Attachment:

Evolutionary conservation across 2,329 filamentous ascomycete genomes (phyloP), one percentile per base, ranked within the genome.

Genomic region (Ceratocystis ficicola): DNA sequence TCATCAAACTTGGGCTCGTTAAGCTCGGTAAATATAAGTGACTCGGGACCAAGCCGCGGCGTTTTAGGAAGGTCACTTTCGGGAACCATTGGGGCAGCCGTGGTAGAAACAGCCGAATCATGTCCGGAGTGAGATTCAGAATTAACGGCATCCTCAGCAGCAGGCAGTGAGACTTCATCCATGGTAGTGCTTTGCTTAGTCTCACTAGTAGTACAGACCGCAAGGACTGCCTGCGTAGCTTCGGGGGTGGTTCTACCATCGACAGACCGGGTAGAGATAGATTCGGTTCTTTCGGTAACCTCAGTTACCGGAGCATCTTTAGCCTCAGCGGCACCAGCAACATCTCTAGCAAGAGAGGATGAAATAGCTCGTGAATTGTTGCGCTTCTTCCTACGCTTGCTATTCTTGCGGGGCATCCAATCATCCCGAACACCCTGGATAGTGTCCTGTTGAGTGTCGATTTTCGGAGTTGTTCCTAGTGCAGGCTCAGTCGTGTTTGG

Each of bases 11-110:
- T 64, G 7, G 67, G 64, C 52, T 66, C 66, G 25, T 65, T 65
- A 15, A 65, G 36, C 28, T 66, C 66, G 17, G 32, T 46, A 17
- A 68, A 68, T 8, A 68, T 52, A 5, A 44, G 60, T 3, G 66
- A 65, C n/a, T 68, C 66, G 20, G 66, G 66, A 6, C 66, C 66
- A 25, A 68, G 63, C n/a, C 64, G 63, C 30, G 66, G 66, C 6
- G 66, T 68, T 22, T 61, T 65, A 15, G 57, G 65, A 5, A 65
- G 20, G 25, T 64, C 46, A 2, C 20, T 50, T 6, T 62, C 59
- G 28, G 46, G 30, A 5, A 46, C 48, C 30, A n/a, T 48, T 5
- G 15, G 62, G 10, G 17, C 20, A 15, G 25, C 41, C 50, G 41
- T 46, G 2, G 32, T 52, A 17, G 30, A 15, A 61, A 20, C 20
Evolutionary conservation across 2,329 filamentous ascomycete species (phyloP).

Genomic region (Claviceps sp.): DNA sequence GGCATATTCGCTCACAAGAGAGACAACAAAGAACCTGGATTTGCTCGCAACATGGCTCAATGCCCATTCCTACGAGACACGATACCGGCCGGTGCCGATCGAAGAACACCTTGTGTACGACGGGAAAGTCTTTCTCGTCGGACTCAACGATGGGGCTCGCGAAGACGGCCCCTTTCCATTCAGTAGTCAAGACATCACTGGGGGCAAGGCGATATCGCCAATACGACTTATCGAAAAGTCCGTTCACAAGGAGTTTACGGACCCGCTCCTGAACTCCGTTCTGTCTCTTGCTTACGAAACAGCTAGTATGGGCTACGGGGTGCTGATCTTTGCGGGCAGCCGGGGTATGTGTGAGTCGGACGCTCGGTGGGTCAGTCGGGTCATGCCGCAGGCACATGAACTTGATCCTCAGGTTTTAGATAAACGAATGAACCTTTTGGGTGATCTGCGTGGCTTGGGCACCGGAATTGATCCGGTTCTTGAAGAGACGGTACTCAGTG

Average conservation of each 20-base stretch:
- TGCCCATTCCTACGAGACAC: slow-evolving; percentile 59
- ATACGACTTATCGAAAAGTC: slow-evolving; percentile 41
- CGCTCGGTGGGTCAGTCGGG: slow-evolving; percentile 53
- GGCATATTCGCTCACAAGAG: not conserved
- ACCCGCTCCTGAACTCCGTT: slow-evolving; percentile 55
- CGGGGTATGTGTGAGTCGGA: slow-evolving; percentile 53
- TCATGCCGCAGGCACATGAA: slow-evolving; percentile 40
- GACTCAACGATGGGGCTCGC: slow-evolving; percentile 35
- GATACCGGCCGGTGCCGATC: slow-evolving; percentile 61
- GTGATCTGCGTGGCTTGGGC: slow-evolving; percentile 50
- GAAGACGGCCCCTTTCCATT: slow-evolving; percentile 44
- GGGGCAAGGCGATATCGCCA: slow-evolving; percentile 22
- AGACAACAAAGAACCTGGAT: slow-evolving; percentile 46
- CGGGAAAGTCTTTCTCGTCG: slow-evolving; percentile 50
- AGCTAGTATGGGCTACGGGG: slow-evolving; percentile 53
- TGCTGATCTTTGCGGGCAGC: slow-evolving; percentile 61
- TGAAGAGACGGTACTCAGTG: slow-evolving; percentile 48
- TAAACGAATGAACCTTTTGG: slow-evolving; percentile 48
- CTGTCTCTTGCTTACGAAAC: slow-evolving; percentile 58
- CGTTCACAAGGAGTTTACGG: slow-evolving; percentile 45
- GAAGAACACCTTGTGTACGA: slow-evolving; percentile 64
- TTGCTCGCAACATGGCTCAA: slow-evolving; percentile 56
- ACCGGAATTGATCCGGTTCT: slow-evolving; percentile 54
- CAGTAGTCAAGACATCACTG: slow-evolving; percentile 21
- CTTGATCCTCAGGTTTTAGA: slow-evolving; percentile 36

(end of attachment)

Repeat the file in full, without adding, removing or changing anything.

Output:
Evolutionary conservation across 2,329 filamentous ascomycete genomes (phyloP), one percentile per base, ranked within the genome.

Genomic region (Ceratocystis ficicola): DNA sequence TCATCAAACTTGGGCTCGTTAAGCTCGGTAAATATAAGTGACTCGGGACCAAGCCGCGGCGTTTTAGGAAGGTCACTTTCGGGAACCATTGGGGCAGCCGTGGTAGAAACAGCCGAATCATGTCCGGAGTGAGATTCAGAATTAACGGCATCCTCAGCAGCAGGCAGTGAGACTTCATCCATGGTAGTGCTTTGCTTAGTCTCACTAGTAGTACAGACCGCAAGGACTGCCTGCGTAGCTTCGGGGGTGGTTCTACCATCGACAGACCGGGTAGAGATAGATTCGGTTCTTTCGGTAACCTCAGTTACCGGAGCATCTTTAGCCTCAGCGGCACCAGCAACATCTCTAGCAAGAGAGGATGAAATAGCTCGTGAATTGTTGCGCTTCTTCCTACGCTTGCTATTCTTGCGGGGCATCCAATCATCCCGAACACCCTGGATAGTGTCCTGTTGAGTGTCGATTTTCGGAGTTGTTCCTAGTGCAGGCTCAGTCGTGTTTGG

Each of bases 11-110:
- T 64, G 7, G 67, G 64, C 52, T 66, C 66, G 25, T 65, T 65
- A 15, A 65, G 36, C 28, T 66, C 66, G 17, G 32, T 46, A 17
- A 68, A 68, T 8, A 68, T 52, A 5, A 44, G 60, T 3, G 66
- A 65, C n/a, T 68, C 66, G 20, G 66, G 66, A 6, C 66, C 66
- A 25, A 68, G 63, C n/a, C 64, G 63, C 30, G 66, G 66, C 6
- G 66, T 68, T 22, T 61, T 65, A 15, G 57, G 65, A 5, A 65
- G 20, G 25, T 64, C 46, A 2, C 20, T 50, T 6, T 62, C 59
- G 28, G 46, G 30, A 5, A 46, C 48, C 30, A n/a, T 48, T 5
- G 15, G 62, G 10, G 17, C 20, A 15, G 25, C 41, C 50, G 41
- T 46, G 2, G 32, T 52, A 17, G 30, A 15, A 61, A 20, C 20
Evolutionary conservation across 2,329 filamentous ascomycete species (phyloP).

Genomic region (Claviceps sp.): DNA sequence GGCATATTCGCTCACAAGAGAGACAACAAAGAACCTGGATTTGCTCGCAACATGGCTCAATGCCCATTCCTACGAGACACGATACCGGCCGGTGCCGATCGAAGAACACCTTGTGTACGACGGGAAAGTCTTTCTCGTCGGACTCAACGATGGGGCTCGCGAAGACGGCCCCTTTCCATTCAGTAGTCAAGACATCACTGGGGGCAAGGCGATATCGCCAATACGACTTATCGAAAAGTCCGTTCACAAGGAGTTTACGGACCCGCTCCTGAACTCCGTTCTGTCTCTTGCTTACGAAACAGCTAGTATGGGCTACGGGGTGCTGATCTTTGCGGGCAGCCGGGGTATGTGTGAGTCGGACGCTCGGTGGGTCAGTCGGGTCATGCCGCAGGCACATGAACTTGATCCTCAGGTTTTAGATAAACGAATGAACCTTTTGGGTGATCTGCGTGGCTTGGGCACCGGAATTGATCCGGTTCTTGAAGAGACGGTACTCAGTG

Average conservation of each 20-base stretch:
- TGCCCATTCCTACGAGACAC: slow-evolving; percentile 59
- ATACGACTTATCGAAAAGTC: slow-evolving; percentile 41
- CGCTCGGTGGGTCAGTCGGG: slow-evolving; percentile 53
- GGCATATTCGCTCACAAGAG: not conserved
- ACCCGCTCCTGAACTCCGTT: slow-evolving; percentile 55
- CGGGGTATGTGTGAGTCGGA: slow-evolving; percentile 53
- TCATGCCGCAGGCACATGAA: slow-evolving; percentile 40
- GACTCAACGATGGGGCTCGC: slow-evolving; percentile 35
- GATACCGGCCGGTGCCGATC: slow-evolving; percentile 61
- GTGATCTGCGTGGCTTGGGC: slow-evolving; percentile 50
- GAAGACGGCCCCTTTCCATT: slow-evolving; percentile 44
- GGGGCAAGGCGATATCGCCA: slow-evolving; percentile 22
- AGACAACAAAGAACCTGGAT: slow-evolving; percentile 46
- CGGGAAAGTCTTTCTCGTCG: slow-evolving; percentile 50
- AGCTAGTATGGGCTACGGGG: slow-evolving; percentile 53
- TGCTGATCTTTGCGGGCAGC: slow-evolving; percentile 61
- TGAAGAGACGGTACTCAGTG: slow-evolving; percentile 48
- TAAACGAATGAACCTTTTGG: slow-evolving; percentile 48
- CTGTCTCTTGCTTACGAAAC: slow-evolving; percentile 58
- CGTTCACAAGGAGTTTACGG: slow-evolving; percentile 45
- GAAGAACACCTTGTGTACGA: slow-evolving; percentile 64
- TTGCTCGCAACATGGCTCAA: slow-evolving; percentile 56
- ACCGGAATTGATCCGGTTCT: slow-evolving; percentile 54
- CAGTAGTCAAGACATCACTG: slow-evolving; percentile 21
- CTTGATCCTCAGGTTTTAGA: slow-evolving; percentile 36